Women are struggling to get pregnant because they are chasing 'masculine' work goals, a fertility expert has claimed.
Fiona Kacz-Boulton, who appeared at the Fertility Show in London, told an audience that being a breadwinner or pursuing a career could have a harmful biological effect on women's fertility.
According to the Daily Mail, the "natural fertility specialist", who advises doctors and lawyers among other successful clients, said these women have achieved all their ambitions but are unable to have a baby.
She said it is difficult for their bodies to behave in feminine ways if they are acting masculine.
In a speech on how to improve success in IVF, she gave the example of a teacher who was head of her department, with a self-employed husband and significant financial pressure.
Mrs Kacz-Boulton said: "She was the one that had the steady income and she was the one actually wearing the pants in their relationship - and that affects female fertility.
"It is because you are acting masculine and expecting your body to perform in a feminine way."
A fertility conference heard last year that female bankers are 60 per cent less likely to become pregnant through fertility treatment than those of a similar education and income, with women software engineers also struggling.
Stress and a lack of time for fertility appointments were said to play a part.
However Mrs Katz-Boulton, a non-medical specialist, has another theory.
Perhaps controversially, she told an audience: "In this day and age, women are now out working just as much as men, trying to achieve and are in this very masculine state - a yang state, a go-getting state - but then we are expecting our body to be in the feminine state, which is about opening and surrendering (to conceive)."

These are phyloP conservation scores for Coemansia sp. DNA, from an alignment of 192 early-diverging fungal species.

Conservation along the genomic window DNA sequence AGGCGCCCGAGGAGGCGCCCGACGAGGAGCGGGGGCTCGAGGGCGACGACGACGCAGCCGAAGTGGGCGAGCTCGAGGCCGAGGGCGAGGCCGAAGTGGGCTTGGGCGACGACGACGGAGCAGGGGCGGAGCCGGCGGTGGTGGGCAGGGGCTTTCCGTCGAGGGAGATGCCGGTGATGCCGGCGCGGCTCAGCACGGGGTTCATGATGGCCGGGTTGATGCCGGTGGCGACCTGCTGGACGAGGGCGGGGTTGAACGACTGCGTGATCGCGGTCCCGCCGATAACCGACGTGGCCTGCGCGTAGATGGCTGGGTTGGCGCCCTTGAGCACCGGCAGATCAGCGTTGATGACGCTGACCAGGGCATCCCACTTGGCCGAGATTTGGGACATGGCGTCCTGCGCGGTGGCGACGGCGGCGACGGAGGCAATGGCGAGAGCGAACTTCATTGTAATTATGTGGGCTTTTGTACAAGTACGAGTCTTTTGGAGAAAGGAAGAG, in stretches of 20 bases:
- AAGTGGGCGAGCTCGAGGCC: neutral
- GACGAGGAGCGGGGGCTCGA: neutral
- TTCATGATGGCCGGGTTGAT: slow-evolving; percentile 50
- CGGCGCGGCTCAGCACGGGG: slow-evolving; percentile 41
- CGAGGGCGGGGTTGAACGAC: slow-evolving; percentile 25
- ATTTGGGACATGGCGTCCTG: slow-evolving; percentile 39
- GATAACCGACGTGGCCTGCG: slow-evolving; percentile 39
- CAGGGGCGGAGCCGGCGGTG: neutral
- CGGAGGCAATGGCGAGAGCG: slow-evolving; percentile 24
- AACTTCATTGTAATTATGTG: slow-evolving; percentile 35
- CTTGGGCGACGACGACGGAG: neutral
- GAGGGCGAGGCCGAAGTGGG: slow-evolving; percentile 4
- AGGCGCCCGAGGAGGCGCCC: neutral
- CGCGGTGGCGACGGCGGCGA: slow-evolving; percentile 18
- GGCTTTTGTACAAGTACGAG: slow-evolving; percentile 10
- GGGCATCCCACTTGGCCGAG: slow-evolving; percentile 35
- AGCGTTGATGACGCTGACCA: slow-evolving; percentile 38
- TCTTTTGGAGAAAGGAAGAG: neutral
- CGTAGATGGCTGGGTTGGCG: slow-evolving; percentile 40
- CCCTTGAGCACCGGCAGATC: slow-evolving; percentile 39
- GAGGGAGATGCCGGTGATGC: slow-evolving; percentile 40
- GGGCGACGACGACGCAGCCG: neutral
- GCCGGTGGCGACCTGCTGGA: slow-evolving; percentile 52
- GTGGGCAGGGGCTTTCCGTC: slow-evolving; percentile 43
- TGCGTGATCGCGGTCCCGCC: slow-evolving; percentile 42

The founder of firm Awakening Fertility, who claims to have an 80 per cent success rate, tells women to consider changing their jobs or try to manage their stress.
She believes the stress of "masculine" work goals activates the parasympathetic nervous system - which is responsible for the body's 'fight or flight' response.
Experts agree that stress affects fertility, possibly by reducing blood flow in the Fallopian tubes.
Professor Geeta Nargund, medical director of Create Fertility, said: "It is possible that women in a high-pressure environment may be more stressed, which can adversely affect their chances of conceiving.
"But the main thing is for women to maintain a healthy lifestyle. Categorising ambition and drive as masculine is a gender stereotype.
"Women can have both a high-achieving job and a family."
But speaking after her talk at the Olympia exhibition centre in West Kensington, Mrs Kacz-Boulton defended her view that conceiving depends on a proper balance of "masculine" and 'feminine' energy.
The fertility expert, who also advises women to eat organic food, use black-out blinds and perform yoga while trying to conceive, said: "This is a biological fact, it is just society deeming this as sexist.
"The fact is that society is not helping these women, encouraging them to have a career and postpone having kids for as long as possible."